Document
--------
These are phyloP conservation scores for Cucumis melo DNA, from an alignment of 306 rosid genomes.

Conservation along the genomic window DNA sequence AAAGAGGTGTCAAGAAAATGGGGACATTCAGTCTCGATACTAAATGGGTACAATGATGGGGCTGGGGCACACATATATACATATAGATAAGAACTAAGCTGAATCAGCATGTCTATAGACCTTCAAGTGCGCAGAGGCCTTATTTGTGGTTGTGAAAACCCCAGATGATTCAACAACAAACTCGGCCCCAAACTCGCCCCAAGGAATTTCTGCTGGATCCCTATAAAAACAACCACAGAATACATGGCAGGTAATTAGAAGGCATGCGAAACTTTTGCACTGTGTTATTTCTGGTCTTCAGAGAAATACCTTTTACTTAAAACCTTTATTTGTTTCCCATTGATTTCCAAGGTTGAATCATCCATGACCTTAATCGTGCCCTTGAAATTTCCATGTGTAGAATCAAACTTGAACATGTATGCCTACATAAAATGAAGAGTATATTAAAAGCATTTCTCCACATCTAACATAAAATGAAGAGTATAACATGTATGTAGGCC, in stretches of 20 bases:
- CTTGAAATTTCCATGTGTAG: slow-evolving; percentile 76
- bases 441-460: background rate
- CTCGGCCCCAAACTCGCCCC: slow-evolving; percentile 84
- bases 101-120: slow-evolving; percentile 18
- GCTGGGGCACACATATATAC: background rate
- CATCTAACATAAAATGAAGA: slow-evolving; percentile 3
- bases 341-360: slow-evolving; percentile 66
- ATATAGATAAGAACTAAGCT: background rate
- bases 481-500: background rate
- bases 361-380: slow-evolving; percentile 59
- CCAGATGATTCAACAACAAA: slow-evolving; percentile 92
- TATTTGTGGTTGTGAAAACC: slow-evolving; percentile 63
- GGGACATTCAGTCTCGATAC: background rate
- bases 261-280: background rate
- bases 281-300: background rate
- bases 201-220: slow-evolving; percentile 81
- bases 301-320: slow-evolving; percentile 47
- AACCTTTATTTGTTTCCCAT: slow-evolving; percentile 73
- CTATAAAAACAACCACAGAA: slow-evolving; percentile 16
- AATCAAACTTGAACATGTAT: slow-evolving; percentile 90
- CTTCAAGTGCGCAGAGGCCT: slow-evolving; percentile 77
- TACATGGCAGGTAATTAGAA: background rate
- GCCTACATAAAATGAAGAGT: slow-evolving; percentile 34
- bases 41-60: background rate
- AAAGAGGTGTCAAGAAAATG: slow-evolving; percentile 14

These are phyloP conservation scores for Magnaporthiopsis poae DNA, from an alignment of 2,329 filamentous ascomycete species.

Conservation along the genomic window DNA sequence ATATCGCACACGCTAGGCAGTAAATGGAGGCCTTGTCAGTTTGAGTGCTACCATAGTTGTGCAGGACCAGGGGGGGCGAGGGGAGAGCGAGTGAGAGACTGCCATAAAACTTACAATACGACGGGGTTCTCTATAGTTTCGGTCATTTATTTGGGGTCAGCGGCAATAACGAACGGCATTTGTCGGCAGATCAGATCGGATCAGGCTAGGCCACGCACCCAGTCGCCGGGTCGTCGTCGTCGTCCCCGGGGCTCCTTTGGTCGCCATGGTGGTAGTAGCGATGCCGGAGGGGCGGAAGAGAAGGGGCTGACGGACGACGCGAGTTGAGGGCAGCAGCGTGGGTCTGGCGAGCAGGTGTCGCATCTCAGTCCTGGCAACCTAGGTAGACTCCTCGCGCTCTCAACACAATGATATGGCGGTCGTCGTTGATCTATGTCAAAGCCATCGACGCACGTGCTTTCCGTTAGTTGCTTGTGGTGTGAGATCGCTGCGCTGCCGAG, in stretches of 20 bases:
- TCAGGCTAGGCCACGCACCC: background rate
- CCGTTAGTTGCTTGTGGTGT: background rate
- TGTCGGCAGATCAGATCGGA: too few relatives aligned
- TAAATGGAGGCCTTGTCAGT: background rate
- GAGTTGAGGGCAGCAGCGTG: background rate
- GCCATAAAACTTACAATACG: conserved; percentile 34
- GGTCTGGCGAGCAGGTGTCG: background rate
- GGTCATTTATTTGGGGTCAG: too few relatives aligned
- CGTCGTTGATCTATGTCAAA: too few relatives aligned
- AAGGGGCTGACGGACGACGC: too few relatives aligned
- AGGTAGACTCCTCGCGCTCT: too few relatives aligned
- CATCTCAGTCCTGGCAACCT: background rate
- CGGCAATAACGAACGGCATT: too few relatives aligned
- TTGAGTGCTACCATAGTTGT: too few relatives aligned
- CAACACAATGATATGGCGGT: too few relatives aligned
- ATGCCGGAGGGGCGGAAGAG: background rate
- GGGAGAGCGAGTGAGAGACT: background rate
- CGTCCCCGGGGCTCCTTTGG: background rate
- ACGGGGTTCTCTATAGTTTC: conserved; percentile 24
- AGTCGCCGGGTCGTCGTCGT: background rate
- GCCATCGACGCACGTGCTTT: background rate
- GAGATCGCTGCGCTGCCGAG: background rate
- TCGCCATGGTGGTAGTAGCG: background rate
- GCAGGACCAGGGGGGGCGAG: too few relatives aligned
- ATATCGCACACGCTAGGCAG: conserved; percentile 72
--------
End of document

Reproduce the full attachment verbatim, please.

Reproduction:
These are phyloP conservation scores for Cucumis melo DNA, from an alignment of 306 rosid genomes.

Conservation along the genomic window DNA sequence AAAGAGGTGTCAAGAAAATGGGGACATTCAGTCTCGATACTAAATGGGTACAATGATGGGGCTGGGGCACACATATATACATATAGATAAGAACTAAGCTGAATCAGCATGTCTATAGACCTTCAAGTGCGCAGAGGCCTTATTTGTGGTTGTGAAAACCCCAGATGATTCAACAACAAACTCGGCCCCAAACTCGCCCCAAGGAATTTCTGCTGGATCCCTATAAAAACAACCACAGAATACATGGCAGGTAATTAGAAGGCATGCGAAACTTTTGCACTGTGTTATTTCTGGTCTTCAGAGAAATACCTTTTACTTAAAACCTTTATTTGTTTCCCATTGATTTCCAAGGTTGAATCATCCATGACCTTAATCGTGCCCTTGAAATTTCCATGTGTAGAATCAAACTTGAACATGTATGCCTACATAAAATGAAGAGTATATTAAAAGCATTTCTCCACATCTAACATAAAATGAAGAGTATAACATGTATGTAGGCC, in stretches of 20 bases:
- CTTGAAATTTCCATGTGTAG: slow-evolving; percentile 76
- bases 441-460: background rate
- CTCGGCCCCAAACTCGCCCC: slow-evolving; percentile 84
- bases 101-120: slow-evolving; percentile 18
- GCTGGGGCACACATATATAC: background rate
- CATCTAACATAAAATGAAGA: slow-evolving; percentile 3
- bases 341-360: slow-evolving; percentile 66
- ATATAGATAAGAACTAAGCT: background rate
- bases 481-500: background rate
- bases 361-380: slow-evolving; percentile 59
- CCAGATGATTCAACAACAAA: slow-evolving; percentile 92
- TATTTGTGGTTGTGAAAACC: slow-evolving; percentile 63
- GGGACATTCAGTCTCGATAC: background rate
- bases 261-280: background rate
- bases 281-300: background rate
- bases 201-220: slow-evolving; percentile 81
- bases 301-320: slow-evolving; percentile 47
- AACCTTTATTTGTTTCCCAT: slow-evolving; percentile 73
- CTATAAAAACAACCACAGAA: slow-evolving; percentile 16
- AATCAAACTTGAACATGTAT: slow-evolving; percentile 90
- CTTCAAGTGCGCAGAGGCCT: slow-evolving; percentile 77
- TACATGGCAGGTAATTAGAA: background rate
- GCCTACATAAAATGAAGAGT: slow-evolving; percentile 34
- bases 41-60: background rate
- AAAGAGGTGTCAAGAAAATG: slow-evolving; percentile 14

These are phyloP conservation scores for Magnaporthiopsis poae DNA, from an alignment of 2,329 filamentous ascomycete species.

Conservation along the genomic window DNA sequence ATATCGCACACGCTAGGCAGTAAATGGAGGCCTTGTCAGTTTGAGTGCTACCATAGTTGTGCAGGACCAGGGGGGGCGAGGGGAGAGCGAGTGAGAGACTGCCATAAAACTTACAATACGACGGGGTTCTCTATAGTTTCGGTCATTTATTTGGGGTCAGCGGCAATAACGAACGGCATTTGTCGGCAGATCAGATCGGATCAGGCTAGGCCACGCACCCAGTCGCCGGGTCGTCGTCGTCGTCCCCGGGGCTCCTTTGGTCGCCATGGTGGTAGTAGCGATGCCGGAGGGGCGGAAGAGAAGGGGCTGACGGACGACGCGAGTTGAGGGCAGCAGCGTGGGTCTGGCGAGCAGGTGTCGCATCTCAGTCCTGGCAACCTAGGTAGACTCCTCGCGCTCTCAACACAATGATATGGCGGTCGTCGTTGATCTATGTCAAAGCCATCGACGCACGTGCTTTCCGTTAGTTGCTTGTGGTGTGAGATCGCTGCGCTGCCGAG, in stretches of 20 bases:
- TCAGGCTAGGCCACGCACCC: background rate
- CCGTTAGTTGCTTGTGGTGT: background rate
- TGTCGGCAGATCAGATCGGA: too few relatives aligned
- TAAATGGAGGCCTTGTCAGT: background rate
- GAGTTGAGGGCAGCAGCGTG: background rate
- GCCATAAAACTTACAATACG: conserved; percentile 34
- GGTCTGGCGAGCAGGTGTCG: background rate
- GGTCATTTATTTGGGGTCAG: too few relatives aligned
- CGTCGTTGATCTATGTCAAA: too few relatives aligned
- AAGGGGCTGACGGACGACGC: too few relatives aligned
- AGGTAGACTCCTCGCGCTCT: too few relatives aligned
- CATCTCAGTCCTGGCAACCT: background rate
- CGGCAATAACGAACGGCATT: too few relatives aligned
- TTGAGTGCTACCATAGTTGT: too few relatives aligned
- CAACACAATGATATGGCGGT: too few relatives aligned
- ATGCCGGAGGGGCGGAAGAG: background rate
- GGGAGAGCGAGTGAGAGACT: background rate
- CGTCCCCGGGGCTCCTTTGG: background rate
- ACGGGGTTCTCTATAGTTTC: conserved; percentile 24
- AGTCGCCGGGTCGTCGTCGT: background rate
- GCCATCGACGCACGTGCTTT: background rate
- GAGATCGCTGCGCTGCCGAG: background rate
- TCGCCATGGTGGTAGTAGCG: background rate
- GCAGGACCAGGGGGGGCGAG: too few relatives aligned
- ATATCGCACACGCTAGGCAG: conserved; percentile 72